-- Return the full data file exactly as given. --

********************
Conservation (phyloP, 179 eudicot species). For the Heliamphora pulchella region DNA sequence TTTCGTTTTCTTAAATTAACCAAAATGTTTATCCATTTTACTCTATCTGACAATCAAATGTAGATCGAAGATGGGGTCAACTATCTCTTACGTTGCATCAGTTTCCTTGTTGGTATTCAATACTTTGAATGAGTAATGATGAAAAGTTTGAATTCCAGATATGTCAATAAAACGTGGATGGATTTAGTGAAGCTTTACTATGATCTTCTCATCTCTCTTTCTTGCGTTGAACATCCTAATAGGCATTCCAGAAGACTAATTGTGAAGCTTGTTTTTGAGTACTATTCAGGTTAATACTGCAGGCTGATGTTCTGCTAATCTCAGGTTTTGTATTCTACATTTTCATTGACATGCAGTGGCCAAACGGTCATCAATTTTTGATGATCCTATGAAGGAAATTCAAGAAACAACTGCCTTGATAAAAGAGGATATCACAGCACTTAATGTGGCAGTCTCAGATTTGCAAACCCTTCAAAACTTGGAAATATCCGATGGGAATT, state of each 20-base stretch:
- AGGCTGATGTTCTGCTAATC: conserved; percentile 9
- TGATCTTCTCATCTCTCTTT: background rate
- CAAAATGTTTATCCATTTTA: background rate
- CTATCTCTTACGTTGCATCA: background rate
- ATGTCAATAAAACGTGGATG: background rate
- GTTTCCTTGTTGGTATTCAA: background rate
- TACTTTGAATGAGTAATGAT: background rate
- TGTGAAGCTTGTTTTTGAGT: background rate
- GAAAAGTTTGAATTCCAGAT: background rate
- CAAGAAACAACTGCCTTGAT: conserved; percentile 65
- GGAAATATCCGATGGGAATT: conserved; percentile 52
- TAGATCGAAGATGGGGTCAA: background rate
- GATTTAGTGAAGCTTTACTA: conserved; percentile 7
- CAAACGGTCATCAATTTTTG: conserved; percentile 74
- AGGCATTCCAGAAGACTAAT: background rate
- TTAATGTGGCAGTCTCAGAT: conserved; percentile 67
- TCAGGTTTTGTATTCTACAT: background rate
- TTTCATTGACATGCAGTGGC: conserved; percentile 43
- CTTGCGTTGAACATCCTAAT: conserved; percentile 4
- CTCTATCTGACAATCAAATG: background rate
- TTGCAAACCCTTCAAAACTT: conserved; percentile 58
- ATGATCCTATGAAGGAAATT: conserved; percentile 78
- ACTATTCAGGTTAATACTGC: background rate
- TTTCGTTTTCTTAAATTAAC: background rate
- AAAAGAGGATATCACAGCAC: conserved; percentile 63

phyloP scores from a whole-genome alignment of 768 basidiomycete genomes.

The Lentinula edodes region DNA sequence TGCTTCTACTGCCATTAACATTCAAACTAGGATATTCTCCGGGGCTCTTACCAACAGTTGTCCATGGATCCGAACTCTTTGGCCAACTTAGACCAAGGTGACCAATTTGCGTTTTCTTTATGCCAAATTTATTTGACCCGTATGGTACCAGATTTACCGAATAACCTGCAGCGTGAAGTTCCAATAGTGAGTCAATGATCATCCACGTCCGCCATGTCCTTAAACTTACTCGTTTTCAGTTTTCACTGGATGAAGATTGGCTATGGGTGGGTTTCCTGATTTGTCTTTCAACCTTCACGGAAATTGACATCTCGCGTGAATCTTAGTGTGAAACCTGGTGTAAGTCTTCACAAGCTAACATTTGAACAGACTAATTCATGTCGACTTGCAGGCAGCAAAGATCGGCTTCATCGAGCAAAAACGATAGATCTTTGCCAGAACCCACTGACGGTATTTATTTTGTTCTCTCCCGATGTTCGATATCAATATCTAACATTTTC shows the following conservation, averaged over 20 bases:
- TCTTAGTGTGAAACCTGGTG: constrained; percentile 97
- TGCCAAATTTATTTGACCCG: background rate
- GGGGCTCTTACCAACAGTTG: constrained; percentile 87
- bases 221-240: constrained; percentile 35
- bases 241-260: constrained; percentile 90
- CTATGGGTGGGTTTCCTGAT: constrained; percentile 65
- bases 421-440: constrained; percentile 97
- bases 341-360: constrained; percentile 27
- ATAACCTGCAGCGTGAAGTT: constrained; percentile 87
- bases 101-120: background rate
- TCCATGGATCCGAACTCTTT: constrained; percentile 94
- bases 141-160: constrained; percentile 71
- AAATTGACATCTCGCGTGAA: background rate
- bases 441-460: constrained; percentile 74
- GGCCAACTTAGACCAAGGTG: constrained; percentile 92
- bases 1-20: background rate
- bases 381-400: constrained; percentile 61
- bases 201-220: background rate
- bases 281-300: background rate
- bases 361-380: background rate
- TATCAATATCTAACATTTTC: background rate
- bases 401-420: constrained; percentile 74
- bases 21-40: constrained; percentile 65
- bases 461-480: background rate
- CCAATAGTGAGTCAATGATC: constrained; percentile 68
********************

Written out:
Conservation (phyloP, 179 eudicot species). For the Heliamphora pulchella region DNA sequence TTTCGTTTTCTTAAATTAACCAAAATGTTTATCCATTTTACTCTATCTGACAATCAAATGTAGATCGAAGATGGGGTCAACTATCTCTTACGTTGCATCAGTTTCCTTGTTGGTATTCAATACTTTGAATGAGTAATGATGAAAAGTTTGAATTCCAGATATGTCAATAAAACGTGGATGGATTTAGTGAAGCTTTACTATGATCTTCTCATCTCTCTTTCTTGCGTTGAACATCCTAATAGGCATTCCAGAAGACTAATTGTGAAGCTTGTTTTTGAGTACTATTCAGGTTAATACTGCAGGCTGATGTTCTGCTAATCTCAGGTTTTGTATTCTACATTTTCATTGACATGCAGTGGCCAAACGGTCATCAATTTTTGATGATCCTATGAAGGAAATTCAAGAAACAACTGCCTTGATAAAAGAGGATATCACAGCACTTAATGTGGCAGTCTCAGATTTGCAAACCCTTCAAAACTTGGAAATATCCGATGGGAATT, state of each 20-base stretch:
- AGGCTGATGTTCTGCTAATC: conserved; percentile 9
- TGATCTTCTCATCTCTCTTT: background rate
- CAAAATGTTTATCCATTTTA: background rate
- CTATCTCTTACGTTGCATCA: background rate
- ATGTCAATAAAACGTGGATG: background rate
- GTTTCCTTGTTGGTATTCAA: background rate
- TACTTTGAATGAGTAATGAT: background rate
- TGTGAAGCTTGTTTTTGAGT: background rate
- GAAAAGTTTGAATTCCAGAT: background rate
- CAAGAAACAACTGCCTTGAT: conserved; percentile 65
- GGAAATATCCGATGGGAATT: conserved; percentile 52
- TAGATCGAAGATGGGGTCAA: background rate
- GATTTAGTGAAGCTTTACTA: conserved; percentile 7
- CAAACGGTCATCAATTTTTG: conserved; percentile 74
- AGGCATTCCAGAAGACTAAT: background rate
- TTAATGTGGCAGTCTCAGAT: conserved; percentile 67
- TCAGGTTTTGTATTCTACAT: background rate
- TTTCATTGACATGCAGTGGC: conserved; percentile 43
- CTTGCGTTGAACATCCTAAT: conserved; percentile 4
- CTCTATCTGACAATCAAATG: background rate
- TTGCAAACCCTTCAAAACTT: conserved; percentile 58
- ATGATCCTATGAAGGAAATT: conserved; percentile 78
- ACTATTCAGGTTAATACTGC: background rate
- TTTCGTTTTCTTAAATTAAC: background rate
- AAAAGAGGATATCACAGCAC: conserved; percentile 63

phyloP scores from a whole-genome alignment of 768 basidiomycete genomes.

The Lentinula edodes region DNA sequence TGCTTCTACTGCCATTAACATTCAAACTAGGATATTCTCCGGGGCTCTTACCAACAGTTGTCCATGGATCCGAACTCTTTGGCCAACTTAGACCAAGGTGACCAATTTGCGTTTTCTTTATGCCAAATTTATTTGACCCGTATGGTACCAGATTTACCGAATAACCTGCAGCGTGAAGTTCCAATAGTGAGTCAATGATCATCCACGTCCGCCATGTCCTTAAACTTACTCGTTTTCAGTTTTCACTGGATGAAGATTGGCTATGGGTGGGTTTCCTGATTTGTCTTTCAACCTTCACGGAAATTGACATCTCGCGTGAATCTTAGTGTGAAACCTGGTGTAAGTCTTCACAAGCTAACATTTGAACAGACTAATTCATGTCGACTTGCAGGCAGCAAAGATCGGCTTCATCGAGCAAAAACGATAGATCTTTGCCAGAACCCACTGACGGTATTTATTTTGTTCTCTCCCGATGTTCGATATCAATATCTAACATTTTC shows the following conservation, averaged over 20 bases:
- TCTTAGTGTGAAACCTGGTG: constrained; percentile 97
- TGCCAAATTTATTTGACCCG: background rate
- GGGGCTCTTACCAACAGTTG: constrained; percentile 87
- bases 221-240: constrained; percentile 35
- bases 241-260: constrained; percentile 90
- CTATGGGTGGGTTTCCTGAT: constrained; percentile 65
- bases 421-440: constrained; percentile 97
- bases 341-360: constrained; percentile 27
- ATAACCTGCAGCGTGAAGTT: constrained; percentile 87
- bases 101-120: background rate
- TCCATGGATCCGAACTCTTT: constrained; percentile 94
- bases 141-160: constrained; percentile 71
- AAATTGACATCTCGCGTGAA: background rate
- bases 441-460: constrained; percentile 74
- GGCCAACTTAGACCAAGGTG: constrained; percentile 92
- bases 1-20: background rate
- bases 381-400: constrained; percentile 61
- bases 201-220: background rate
- bases 281-300: background rate
- bases 361-380: background rate
- TATCAATATCTAACATTTTC: background rate
- bases 401-420: constrained; percentile 74
- bases 21-40: constrained; percentile 65
- bases 461-480: background rate
- CCAATAGTGAGTCAATGATC: constrained; percentile 68